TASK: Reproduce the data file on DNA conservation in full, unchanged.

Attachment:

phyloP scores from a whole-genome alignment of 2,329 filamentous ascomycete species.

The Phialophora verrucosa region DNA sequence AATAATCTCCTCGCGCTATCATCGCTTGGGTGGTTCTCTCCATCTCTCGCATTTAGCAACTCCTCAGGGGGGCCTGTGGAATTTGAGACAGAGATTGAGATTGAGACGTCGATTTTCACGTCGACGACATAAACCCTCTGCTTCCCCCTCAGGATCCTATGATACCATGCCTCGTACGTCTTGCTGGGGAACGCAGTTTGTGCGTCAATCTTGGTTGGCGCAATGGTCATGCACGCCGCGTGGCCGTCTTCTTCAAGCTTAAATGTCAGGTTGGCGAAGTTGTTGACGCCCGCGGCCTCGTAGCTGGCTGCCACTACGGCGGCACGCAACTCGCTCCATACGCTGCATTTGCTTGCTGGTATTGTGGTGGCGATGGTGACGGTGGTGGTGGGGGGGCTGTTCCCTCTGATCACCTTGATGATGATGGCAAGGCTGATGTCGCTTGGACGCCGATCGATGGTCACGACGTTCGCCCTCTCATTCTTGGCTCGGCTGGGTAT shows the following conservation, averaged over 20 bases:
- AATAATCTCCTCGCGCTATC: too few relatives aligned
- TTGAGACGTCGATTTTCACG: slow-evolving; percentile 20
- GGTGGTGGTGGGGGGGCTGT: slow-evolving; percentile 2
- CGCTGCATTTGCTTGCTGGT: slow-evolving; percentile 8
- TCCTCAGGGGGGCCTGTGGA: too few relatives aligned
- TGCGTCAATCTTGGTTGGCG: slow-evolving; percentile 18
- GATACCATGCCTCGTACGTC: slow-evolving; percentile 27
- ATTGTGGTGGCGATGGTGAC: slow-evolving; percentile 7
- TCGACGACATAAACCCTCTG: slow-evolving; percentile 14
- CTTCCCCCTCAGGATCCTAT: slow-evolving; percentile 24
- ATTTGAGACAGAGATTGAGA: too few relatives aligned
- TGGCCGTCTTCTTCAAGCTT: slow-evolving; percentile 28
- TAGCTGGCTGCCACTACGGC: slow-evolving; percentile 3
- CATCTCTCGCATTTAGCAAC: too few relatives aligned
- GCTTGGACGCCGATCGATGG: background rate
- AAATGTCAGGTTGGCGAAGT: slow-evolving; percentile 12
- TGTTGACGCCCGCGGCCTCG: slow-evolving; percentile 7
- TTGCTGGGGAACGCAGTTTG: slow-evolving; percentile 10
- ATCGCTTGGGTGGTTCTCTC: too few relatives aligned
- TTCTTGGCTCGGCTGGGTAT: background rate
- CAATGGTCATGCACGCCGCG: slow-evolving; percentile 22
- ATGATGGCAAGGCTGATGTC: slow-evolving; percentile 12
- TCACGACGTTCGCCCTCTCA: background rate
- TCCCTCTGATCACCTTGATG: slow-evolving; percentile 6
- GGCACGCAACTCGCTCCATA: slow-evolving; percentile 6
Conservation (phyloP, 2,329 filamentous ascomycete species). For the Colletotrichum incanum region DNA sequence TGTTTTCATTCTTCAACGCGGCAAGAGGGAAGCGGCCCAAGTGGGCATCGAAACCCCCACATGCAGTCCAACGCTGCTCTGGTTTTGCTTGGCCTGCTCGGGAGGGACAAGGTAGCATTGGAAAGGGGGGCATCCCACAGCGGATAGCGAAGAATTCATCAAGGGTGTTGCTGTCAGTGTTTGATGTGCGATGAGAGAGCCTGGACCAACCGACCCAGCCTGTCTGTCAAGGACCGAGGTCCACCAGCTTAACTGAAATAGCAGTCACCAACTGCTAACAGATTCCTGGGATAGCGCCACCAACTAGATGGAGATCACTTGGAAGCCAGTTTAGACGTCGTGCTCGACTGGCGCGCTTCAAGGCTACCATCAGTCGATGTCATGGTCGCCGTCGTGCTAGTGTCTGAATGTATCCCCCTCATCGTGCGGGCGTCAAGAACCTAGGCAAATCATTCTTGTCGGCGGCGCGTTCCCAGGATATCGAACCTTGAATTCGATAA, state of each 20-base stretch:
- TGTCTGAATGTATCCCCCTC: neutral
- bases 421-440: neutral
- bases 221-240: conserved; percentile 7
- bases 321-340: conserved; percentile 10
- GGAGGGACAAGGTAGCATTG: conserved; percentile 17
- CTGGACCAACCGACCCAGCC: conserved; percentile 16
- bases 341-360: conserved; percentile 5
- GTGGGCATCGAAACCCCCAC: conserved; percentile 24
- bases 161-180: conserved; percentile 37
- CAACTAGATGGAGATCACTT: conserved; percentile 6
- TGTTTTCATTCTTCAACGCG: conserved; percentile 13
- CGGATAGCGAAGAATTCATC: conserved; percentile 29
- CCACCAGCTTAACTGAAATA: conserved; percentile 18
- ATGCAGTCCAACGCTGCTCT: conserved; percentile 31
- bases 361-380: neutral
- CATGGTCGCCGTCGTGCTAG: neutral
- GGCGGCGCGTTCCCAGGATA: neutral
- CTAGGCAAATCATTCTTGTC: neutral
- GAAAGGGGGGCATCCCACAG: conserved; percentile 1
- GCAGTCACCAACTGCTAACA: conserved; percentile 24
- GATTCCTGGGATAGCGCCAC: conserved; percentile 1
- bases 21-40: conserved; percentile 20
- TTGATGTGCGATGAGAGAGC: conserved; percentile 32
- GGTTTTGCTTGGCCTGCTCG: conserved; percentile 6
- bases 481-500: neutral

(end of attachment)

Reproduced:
phyloP scores from a whole-genome alignment of 2,329 filamentous ascomycete species.

The Phialophora verrucosa region DNA sequence AATAATCTCCTCGCGCTATCATCGCTTGGGTGGTTCTCTCCATCTCTCGCATTTAGCAACTCCTCAGGGGGGCCTGTGGAATTTGAGACAGAGATTGAGATTGAGACGTCGATTTTCACGTCGACGACATAAACCCTCTGCTTCCCCCTCAGGATCCTATGATACCATGCCTCGTACGTCTTGCTGGGGAACGCAGTTTGTGCGTCAATCTTGGTTGGCGCAATGGTCATGCACGCCGCGTGGCCGTCTTCTTCAAGCTTAAATGTCAGGTTGGCGAAGTTGTTGACGCCCGCGGCCTCGTAGCTGGCTGCCACTACGGCGGCACGCAACTCGCTCCATACGCTGCATTTGCTTGCTGGTATTGTGGTGGCGATGGTGACGGTGGTGGTGGGGGGGCTGTTCCCTCTGATCACCTTGATGATGATGGCAAGGCTGATGTCGCTTGGACGCCGATCGATGGTCACGACGTTCGCCCTCTCATTCTTGGCTCGGCTGGGTAT shows the following conservation, averaged over 20 bases:
- AATAATCTCCTCGCGCTATC: too few relatives aligned
- TTGAGACGTCGATTTTCACG: slow-evolving; percentile 20
- GGTGGTGGTGGGGGGGCTGT: slow-evolving; percentile 2
- CGCTGCATTTGCTTGCTGGT: slow-evolving; percentile 8
- TCCTCAGGGGGGCCTGTGGA: too few relatives aligned
- TGCGTCAATCTTGGTTGGCG: slow-evolving; percentile 18
- GATACCATGCCTCGTACGTC: slow-evolving; percentile 27
- ATTGTGGTGGCGATGGTGAC: slow-evolving; percentile 7
- TCGACGACATAAACCCTCTG: slow-evolving; percentile 14
- CTTCCCCCTCAGGATCCTAT: slow-evolving; percentile 24
- ATTTGAGACAGAGATTGAGA: too few relatives aligned
- TGGCCGTCTTCTTCAAGCTT: slow-evolving; percentile 28
- TAGCTGGCTGCCACTACGGC: slow-evolving; percentile 3
- CATCTCTCGCATTTAGCAAC: too few relatives aligned
- GCTTGGACGCCGATCGATGG: background rate
- AAATGTCAGGTTGGCGAAGT: slow-evolving; percentile 12
- TGTTGACGCCCGCGGCCTCG: slow-evolving; percentile 7
- TTGCTGGGGAACGCAGTTTG: slow-evolving; percentile 10
- ATCGCTTGGGTGGTTCTCTC: too few relatives aligned
- TTCTTGGCTCGGCTGGGTAT: background rate
- CAATGGTCATGCACGCCGCG: slow-evolving; percentile 22
- ATGATGGCAAGGCTGATGTC: slow-evolving; percentile 12
- TCACGACGTTCGCCCTCTCA: background rate
- TCCCTCTGATCACCTTGATG: slow-evolving; percentile 6
- GGCACGCAACTCGCTCCATA: slow-evolving; percentile 6
Conservation (phyloP, 2,329 filamentous ascomycete species). For the Colletotrichum incanum region DNA sequence TGTTTTCATTCTTCAACGCGGCAAGAGGGAAGCGGCCCAAGTGGGCATCGAAACCCCCACATGCAGTCCAACGCTGCTCTGGTTTTGCTTGGCCTGCTCGGGAGGGACAAGGTAGCATTGGAAAGGGGGGCATCCCACAGCGGATAGCGAAGAATTCATCAAGGGTGTTGCTGTCAGTGTTTGATGTGCGATGAGAGAGCCTGGACCAACCGACCCAGCCTGTCTGTCAAGGACCGAGGTCCACCAGCTTAACTGAAATAGCAGTCACCAACTGCTAACAGATTCCTGGGATAGCGCCACCAACTAGATGGAGATCACTTGGAAGCCAGTTTAGACGTCGTGCTCGACTGGCGCGCTTCAAGGCTACCATCAGTCGATGTCATGGTCGCCGTCGTGCTAGTGTCTGAATGTATCCCCCTCATCGTGCGGGCGTCAAGAACCTAGGCAAATCATTCTTGTCGGCGGCGCGTTCCCAGGATATCGAACCTTGAATTCGATAA, state of each 20-base stretch:
- TGTCTGAATGTATCCCCCTC: neutral
- bases 421-440: neutral
- bases 221-240: conserved; percentile 7
- bases 321-340: conserved; percentile 10
- GGAGGGACAAGGTAGCATTG: conserved; percentile 17
- CTGGACCAACCGACCCAGCC: conserved; percentile 16
- bases 341-360: conserved; percentile 5
- GTGGGCATCGAAACCCCCAC: conserved; percentile 24
- bases 161-180: conserved; percentile 37
- CAACTAGATGGAGATCACTT: conserved; percentile 6
- TGTTTTCATTCTTCAACGCG: conserved; percentile 13
- CGGATAGCGAAGAATTCATC: conserved; percentile 29
- CCACCAGCTTAACTGAAATA: conserved; percentile 18
- ATGCAGTCCAACGCTGCTCT: conserved; percentile 31
- bases 361-380: neutral
- CATGGTCGCCGTCGTGCTAG: neutral
- GGCGGCGCGTTCCCAGGATA: neutral
- CTAGGCAAATCATTCTTGTC: neutral
- GAAAGGGGGGCATCCCACAG: conserved; percentile 1
- GCAGTCACCAACTGCTAACA: conserved; percentile 24
- GATTCCTGGGATAGCGCCAC: conserved; percentile 1
- bases 21-40: conserved; percentile 20
- TTGATGTGCGATGAGAGAGC: conserved; percentile 32
- GGTTTTGCTTGGCCTGCTCG: conserved; percentile 6
- bases 481-500: neutral